Carolina Journal News Reports
CJ’s Don Carrington (top photo) interviews “Jay,” who alleges he was sexually assaulted by State Sen. R.C. Soles Jr. at Soles’ lake house (bottom photo) nearly 35 years ago.
RALEIGH — A 47-year-old North Carolina man says that when he was 13 years old State Sen. R. C. Soles Jr. of Tabor City lured him to his secluded lakeside home, plied him with alcohol, and sexually assaulted him.
The man said Soles, 74, a 40-year veteran of the North Carolina General Assembly and chairman of the Senate Democratic Caucus, threatened him and his family to gain his silence.
“He told me if I ever told anyone he would make life hell for me and my parents,” he told Carolina Journal in an interview videotaped the week of Oct. 19. The man, who did not want his real name used or his face shown on camera, will be called Jay in this story.
Jay said the first incident occurred after Soles, a prominent lawyer and legislator, offered him a ride and the two ended up at Soles’ lakefront home. The 4,000-square-foot home, built in 1968, sits on a secluded two-acre site just outside the city limits.
Soles served him beer and mixed drinks, Jay said. He said he passed out from the alcohol and awoke to find Soles performing oral sex on him. He then was raped, he said. He described the event in graphic terms that CJ has chosen not to use in this publication.
Jay said there were many other sexual encounters with Soles over a period of approximately six months. He said the relationship ended when he left town to stay with other relatives. He did not tell his parents about his encounters with Soles. Jay returned to Tabor City when he was 18 years old, saying it was his impression that Soles preferred relationships with minor teens and he no longer had to fear him. Jay no longer lives in Tabor City.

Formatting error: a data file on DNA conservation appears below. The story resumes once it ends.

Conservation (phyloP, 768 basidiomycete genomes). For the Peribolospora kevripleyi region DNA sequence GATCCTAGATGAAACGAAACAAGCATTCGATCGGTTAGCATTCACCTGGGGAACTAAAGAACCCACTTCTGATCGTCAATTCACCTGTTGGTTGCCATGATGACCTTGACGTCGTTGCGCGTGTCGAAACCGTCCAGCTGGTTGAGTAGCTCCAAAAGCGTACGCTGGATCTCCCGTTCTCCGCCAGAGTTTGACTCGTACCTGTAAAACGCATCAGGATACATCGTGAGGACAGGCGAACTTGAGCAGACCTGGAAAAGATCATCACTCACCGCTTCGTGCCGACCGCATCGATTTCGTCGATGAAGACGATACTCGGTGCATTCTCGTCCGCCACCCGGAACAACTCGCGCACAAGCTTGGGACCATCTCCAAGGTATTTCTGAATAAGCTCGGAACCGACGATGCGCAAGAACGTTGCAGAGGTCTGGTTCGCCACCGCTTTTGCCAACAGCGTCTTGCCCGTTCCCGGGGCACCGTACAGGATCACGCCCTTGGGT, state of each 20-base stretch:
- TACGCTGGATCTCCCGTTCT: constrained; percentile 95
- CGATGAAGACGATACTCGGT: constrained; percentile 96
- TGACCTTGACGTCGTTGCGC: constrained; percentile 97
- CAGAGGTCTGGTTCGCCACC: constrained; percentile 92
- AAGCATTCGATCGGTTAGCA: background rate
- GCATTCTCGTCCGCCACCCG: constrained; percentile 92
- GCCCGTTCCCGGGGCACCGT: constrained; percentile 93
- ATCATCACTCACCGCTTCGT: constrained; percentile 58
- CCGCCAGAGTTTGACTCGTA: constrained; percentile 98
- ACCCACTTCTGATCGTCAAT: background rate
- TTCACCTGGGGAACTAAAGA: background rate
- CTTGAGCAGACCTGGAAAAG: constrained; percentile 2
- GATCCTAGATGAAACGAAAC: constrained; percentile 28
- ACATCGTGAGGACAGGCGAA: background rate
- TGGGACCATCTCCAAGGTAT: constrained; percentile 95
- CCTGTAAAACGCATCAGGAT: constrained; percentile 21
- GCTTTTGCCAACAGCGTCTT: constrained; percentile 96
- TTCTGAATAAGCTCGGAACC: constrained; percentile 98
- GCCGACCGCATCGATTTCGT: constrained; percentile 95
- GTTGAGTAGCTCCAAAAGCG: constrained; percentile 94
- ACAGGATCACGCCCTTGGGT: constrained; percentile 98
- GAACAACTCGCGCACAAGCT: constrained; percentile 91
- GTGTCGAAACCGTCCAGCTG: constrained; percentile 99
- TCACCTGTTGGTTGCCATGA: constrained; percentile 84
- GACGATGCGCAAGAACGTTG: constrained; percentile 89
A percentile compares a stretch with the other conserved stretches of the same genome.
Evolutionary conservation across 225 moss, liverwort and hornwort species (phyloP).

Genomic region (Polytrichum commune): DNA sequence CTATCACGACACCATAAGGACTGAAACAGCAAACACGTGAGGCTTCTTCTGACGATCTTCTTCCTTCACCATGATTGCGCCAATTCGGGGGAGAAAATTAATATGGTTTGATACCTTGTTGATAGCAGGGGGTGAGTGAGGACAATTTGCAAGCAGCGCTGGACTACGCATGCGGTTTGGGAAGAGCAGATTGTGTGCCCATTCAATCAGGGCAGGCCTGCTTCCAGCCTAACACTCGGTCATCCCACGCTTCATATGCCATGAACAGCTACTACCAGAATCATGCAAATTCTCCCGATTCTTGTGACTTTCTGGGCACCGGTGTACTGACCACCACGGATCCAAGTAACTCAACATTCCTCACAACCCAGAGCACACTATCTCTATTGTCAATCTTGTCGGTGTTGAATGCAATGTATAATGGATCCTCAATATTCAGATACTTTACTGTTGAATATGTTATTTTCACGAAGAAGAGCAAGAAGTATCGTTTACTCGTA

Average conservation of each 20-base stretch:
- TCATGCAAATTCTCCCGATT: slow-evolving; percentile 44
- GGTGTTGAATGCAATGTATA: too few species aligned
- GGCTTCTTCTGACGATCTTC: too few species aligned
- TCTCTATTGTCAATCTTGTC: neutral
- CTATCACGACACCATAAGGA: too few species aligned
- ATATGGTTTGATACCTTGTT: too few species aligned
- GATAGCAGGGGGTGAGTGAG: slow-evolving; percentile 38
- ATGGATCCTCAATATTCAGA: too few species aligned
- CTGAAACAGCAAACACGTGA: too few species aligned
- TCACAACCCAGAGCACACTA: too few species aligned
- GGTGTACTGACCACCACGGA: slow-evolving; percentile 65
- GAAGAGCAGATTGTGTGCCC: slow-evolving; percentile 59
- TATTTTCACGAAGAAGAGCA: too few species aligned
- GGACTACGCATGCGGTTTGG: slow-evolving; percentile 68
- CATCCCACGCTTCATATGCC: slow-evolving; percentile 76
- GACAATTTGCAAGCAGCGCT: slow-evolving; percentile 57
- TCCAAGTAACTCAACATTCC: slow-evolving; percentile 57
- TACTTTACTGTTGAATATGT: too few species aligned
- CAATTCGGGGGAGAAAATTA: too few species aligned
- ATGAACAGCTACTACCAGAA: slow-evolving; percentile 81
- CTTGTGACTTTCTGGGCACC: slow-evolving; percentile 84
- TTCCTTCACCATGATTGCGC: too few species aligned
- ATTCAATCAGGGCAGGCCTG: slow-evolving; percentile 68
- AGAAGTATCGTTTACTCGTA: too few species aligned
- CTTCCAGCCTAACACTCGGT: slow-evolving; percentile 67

WWAY-TV in Wilmington has reported that, over a period of years, the Tabor City 911 dispatcher has received numerous calls regarding violent encounters between Soles and young men, either at his law office or his home.
Soles placed some of the calls, sometimes bypassing the 911 system altogether and calling the mobile phones of Tabor City police officers. The News & Observer of Raleigh reported in October that during one two-week period in 2008, police went to Soles’ home seven times.
Wilmington psychologist Dr. S. Michael Plaut, who was on the faculty at the School of Psychiatry at the University of Maryland for 35 years, and who is past president of the Society of Sex Therapy and Research, is an expert on professional-client boundaries and sexual exploitation.
Plaut reviewed CJ’s videotaped interview with Jay and said he also has reviewed a videotaped interview Jay did with WWAY, which had yet to be aired at press time.
“To me it sounded very credible,” Plaut told CJ at his office Oct. 24. “It is very unfortunate what allegedly happened to him. But what he says is consistent with what I have heard in other cases of a similar nature which I have been involved in over the last 25 years or so.”